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Steve Castle On Managing Non-League Royston Town And His Playing Days At Leyton Orient

Steve Castle On Managing Non-League Royston Town And His Playing Days At Leyton Orient

James Rowe spoke to Royston Town manager Steve Castle for WFi. They discussed managing in non-league, his playing days, and an ambition to coach abroad.

You have been manager of Royston Town since 2013. How are you enjoying managing the club and what do you view as the main challenges?

“Royston Town has been a real labour of love. I am in my 7th year as manager and we have been very successful.

“The club is not a massive club in non-league terms, but as I am sure you are aware of non-league and the steps, we were non-league step five. Just before I arrived at Royston Town, they got promoted so I managed to get the club from step four to step three. We are now competing to possibly get to step two and we have a few cup runs in the making as well.

“Royston Town are a club that have been used to success the last 15 years and we have been very well financially supported by the board and Steve Jackson our Chairman.

“We could do with more supporters, but that comes with the success that we are getting, and it is gradually getting there. It has been a steady incline of superiority.

“We’re in the county of Hertfordshire and we were probably in the third band a few years ago and I would say that we are in the top band now. We have managed to bring our branding and recognition to tremendous amounts to the county, and to the South East.”

You had a very long association with Leyton Orient, making many appearances for the club over different spells. How do you long back on your time at Leyton Orient and what does that club mean to you?

“Leyton Orient are a fantastic club. I have been very lucky in my football career. I have managed to succeed and do well at most of the clubs I played for including Leyton Orient.

“I started out at the club as a 16-year-old apprentice, managed to get myself into the first team, and ended up club captain for a number of years.

“I had a few opportunities to move to what were then First Division clubs, but if things did not work out, I declined, or the money was not right.

“I stayed at the club until I was 25, so it was just under ten years I was there. Leyton Orient got their fill out of me. I got myself in double figures and I was leading goal scorer from midfield for quite a number of years.

“Leyton Orient were also my local club I had a close relationship with my Dad and he was there watching me week in and week out, so it is pleasing to look back on my time at the club with very fond memories.”

You also played two seasons for Birmingham City. How do you reflect on your time at the club?

“Before arriving at Birmingham City I went on from Leyton Orient to Plymouth Argyle and we were very successful. We had a play-off opportunity and we were renowned as being one of the best teams Plymouth Argyle have had.

“We were attracting crowds of over 15,000 in League and I do not want to discount what I did at Plymouth. I love that place and hopefully I am held in high esteem at the football club.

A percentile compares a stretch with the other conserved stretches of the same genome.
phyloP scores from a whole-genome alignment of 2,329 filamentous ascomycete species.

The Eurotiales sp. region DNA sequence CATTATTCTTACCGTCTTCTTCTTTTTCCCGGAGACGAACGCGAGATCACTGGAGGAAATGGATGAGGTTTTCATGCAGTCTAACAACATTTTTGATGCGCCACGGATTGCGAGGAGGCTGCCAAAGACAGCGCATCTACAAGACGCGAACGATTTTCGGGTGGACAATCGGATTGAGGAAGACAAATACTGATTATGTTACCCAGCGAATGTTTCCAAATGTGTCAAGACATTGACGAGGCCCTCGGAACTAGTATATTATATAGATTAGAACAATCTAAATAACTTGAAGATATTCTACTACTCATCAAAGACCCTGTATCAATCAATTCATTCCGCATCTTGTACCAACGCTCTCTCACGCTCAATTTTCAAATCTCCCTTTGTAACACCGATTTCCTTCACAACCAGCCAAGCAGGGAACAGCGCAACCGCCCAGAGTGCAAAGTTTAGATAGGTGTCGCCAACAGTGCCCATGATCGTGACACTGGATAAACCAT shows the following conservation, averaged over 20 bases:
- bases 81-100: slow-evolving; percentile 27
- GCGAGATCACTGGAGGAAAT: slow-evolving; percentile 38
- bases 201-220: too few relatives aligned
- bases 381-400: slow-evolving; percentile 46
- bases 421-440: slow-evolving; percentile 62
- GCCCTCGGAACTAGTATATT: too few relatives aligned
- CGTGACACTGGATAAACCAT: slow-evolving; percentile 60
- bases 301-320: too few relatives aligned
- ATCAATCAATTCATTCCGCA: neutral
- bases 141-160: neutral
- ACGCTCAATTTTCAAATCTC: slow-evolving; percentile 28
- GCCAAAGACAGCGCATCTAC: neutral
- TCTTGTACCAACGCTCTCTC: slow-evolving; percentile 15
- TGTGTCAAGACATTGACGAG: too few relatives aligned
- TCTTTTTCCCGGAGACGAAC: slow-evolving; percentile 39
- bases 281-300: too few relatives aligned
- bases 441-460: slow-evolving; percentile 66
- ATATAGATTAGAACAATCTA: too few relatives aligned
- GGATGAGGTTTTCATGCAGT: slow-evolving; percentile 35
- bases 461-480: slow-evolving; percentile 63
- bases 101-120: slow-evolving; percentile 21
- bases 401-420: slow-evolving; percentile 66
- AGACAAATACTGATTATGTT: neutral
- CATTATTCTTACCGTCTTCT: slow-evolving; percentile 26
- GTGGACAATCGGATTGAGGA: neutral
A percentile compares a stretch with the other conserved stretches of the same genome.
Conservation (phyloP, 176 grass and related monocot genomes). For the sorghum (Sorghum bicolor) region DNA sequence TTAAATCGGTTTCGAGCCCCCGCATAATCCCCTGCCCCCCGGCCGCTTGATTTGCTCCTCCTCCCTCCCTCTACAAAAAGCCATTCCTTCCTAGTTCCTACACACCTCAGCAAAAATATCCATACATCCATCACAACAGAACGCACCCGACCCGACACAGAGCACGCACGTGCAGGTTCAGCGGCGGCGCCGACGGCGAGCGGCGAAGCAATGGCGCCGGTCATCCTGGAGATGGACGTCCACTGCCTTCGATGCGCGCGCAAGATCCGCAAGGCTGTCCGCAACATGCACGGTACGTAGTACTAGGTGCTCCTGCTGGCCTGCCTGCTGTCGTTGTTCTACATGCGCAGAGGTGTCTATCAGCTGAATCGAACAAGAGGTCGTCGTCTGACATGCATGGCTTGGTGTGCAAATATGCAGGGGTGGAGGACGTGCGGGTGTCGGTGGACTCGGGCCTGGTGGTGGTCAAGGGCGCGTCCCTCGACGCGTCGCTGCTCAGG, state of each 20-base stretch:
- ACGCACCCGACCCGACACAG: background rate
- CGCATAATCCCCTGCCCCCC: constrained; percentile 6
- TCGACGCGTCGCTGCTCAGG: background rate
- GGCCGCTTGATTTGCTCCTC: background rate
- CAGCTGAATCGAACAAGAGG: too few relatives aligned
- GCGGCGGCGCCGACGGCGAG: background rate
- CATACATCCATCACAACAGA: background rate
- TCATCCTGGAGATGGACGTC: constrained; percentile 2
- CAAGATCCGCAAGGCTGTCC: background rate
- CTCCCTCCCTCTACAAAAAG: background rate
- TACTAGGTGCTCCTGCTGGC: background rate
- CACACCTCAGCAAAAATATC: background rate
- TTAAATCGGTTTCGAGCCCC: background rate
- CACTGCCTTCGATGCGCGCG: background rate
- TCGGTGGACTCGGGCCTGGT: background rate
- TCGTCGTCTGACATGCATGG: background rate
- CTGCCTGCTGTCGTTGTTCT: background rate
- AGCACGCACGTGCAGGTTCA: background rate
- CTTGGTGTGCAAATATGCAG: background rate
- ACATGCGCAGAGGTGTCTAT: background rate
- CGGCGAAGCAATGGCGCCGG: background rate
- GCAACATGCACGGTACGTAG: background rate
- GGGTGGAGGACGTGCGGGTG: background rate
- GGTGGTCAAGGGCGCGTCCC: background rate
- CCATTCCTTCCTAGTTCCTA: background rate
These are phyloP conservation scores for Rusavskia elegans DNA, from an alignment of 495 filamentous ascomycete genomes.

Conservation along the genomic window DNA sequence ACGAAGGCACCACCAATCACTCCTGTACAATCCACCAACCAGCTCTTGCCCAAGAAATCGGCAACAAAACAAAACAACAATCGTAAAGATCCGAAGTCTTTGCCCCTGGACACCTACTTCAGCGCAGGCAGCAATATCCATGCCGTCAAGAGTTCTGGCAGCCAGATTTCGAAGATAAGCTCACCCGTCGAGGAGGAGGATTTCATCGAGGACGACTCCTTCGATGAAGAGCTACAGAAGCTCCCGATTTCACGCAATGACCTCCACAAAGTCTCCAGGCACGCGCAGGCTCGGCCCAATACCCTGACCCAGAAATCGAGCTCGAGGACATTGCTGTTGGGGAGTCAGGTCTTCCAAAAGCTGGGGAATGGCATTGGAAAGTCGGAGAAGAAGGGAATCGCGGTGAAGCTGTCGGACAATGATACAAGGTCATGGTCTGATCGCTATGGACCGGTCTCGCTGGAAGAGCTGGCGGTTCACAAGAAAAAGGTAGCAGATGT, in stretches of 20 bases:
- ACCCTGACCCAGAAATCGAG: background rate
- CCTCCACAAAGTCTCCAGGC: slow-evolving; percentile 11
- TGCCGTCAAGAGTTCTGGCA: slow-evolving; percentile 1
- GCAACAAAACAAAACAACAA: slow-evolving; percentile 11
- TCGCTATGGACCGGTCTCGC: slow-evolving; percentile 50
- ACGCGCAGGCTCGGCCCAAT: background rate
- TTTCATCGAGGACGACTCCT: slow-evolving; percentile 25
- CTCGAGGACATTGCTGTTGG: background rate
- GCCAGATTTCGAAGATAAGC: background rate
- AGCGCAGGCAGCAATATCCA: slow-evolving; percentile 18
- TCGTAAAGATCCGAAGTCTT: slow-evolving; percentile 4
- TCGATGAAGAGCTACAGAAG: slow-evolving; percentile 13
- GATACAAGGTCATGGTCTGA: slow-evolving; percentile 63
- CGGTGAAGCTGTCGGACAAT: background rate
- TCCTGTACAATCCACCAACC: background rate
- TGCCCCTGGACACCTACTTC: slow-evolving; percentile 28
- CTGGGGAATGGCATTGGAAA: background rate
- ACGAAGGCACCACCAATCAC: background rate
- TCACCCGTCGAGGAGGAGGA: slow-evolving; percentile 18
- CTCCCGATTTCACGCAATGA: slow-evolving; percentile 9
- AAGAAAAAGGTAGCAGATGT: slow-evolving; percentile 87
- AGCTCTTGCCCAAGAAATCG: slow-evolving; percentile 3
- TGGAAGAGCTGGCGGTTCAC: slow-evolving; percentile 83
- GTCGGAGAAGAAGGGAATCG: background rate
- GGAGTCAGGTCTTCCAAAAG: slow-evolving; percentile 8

“Birmingham City was a different story. I went up there with the then manager Barry Fry, and he got a lot of players together and there was not as much organization. I did not have many opportunities to play, and that coupled with injury and form meant I did not play as many games as I wanted.

“I think I ended up playing 30 matches in two seasons which I was not too pleased about, but as I say I have been very fortunate with the clubs I have played for.

“I would add Peterborough United to that list too. Birmingham City was probably the club that I was slightly disappointed about not hitting the heights. Birmingham City are a great club and it still is.

“It remains the highest level that I played at, and playing alongside players such as Steve Bruce, Mark Ward, Gary Ablett, and having Trevor Francis as my manager — I have some great memories of my time at the club.”

You mentioned playing under Barry Fry and Trevor Francis. During your playing career did you come into contact with managers that encouraged you to go into management or is it something that developed for your own personal character?

“I would say probably the latter. I was very fortunate in that nearly every club I played for I was the club captain, vice-captain, or player coach, so it was always a natural line that I did go on to the coaching side of it.

“My last club where I played a lot of matches was at Peterborough United, and I was player-coach and first-team coach too, as well as a player.

“I did my coaching badges quite early. I got my A License when I was 30 and went on to play football until I was 36.

“I wanted to do something with my qualifications and I ended up training West Ham’s under 13 team, which included the likes of Mark Noble and James Tomkins. I have been on quite a journey.

“I am 54 years old now, so around 24 years experience in coaching and managing, and you accumulate experience as you go along.”

Finally, Steve, you have mentioned the experience you have accrued as a manager. What would you ideally like to go on to achieve in your managerial career in the future?

“Well, it is quite interesting actually, although I would like to manage in the professional leagues, and possibly even international [level], I am really keen to spread my wings — seeing if there were any opportunities abroad.

“I know how quickly things can go for coaches. For example, I know that Tommy Taylor has been managing over in India and it seems quite appealing. If I could maybe get to that level in terms of showcasing my football experience and the CV that I have, is going about it the right way.

“It would be an ambition that I could get a post in Asia or China or any place that could present a nice challenge for myself would be something that would be really appealing for me.”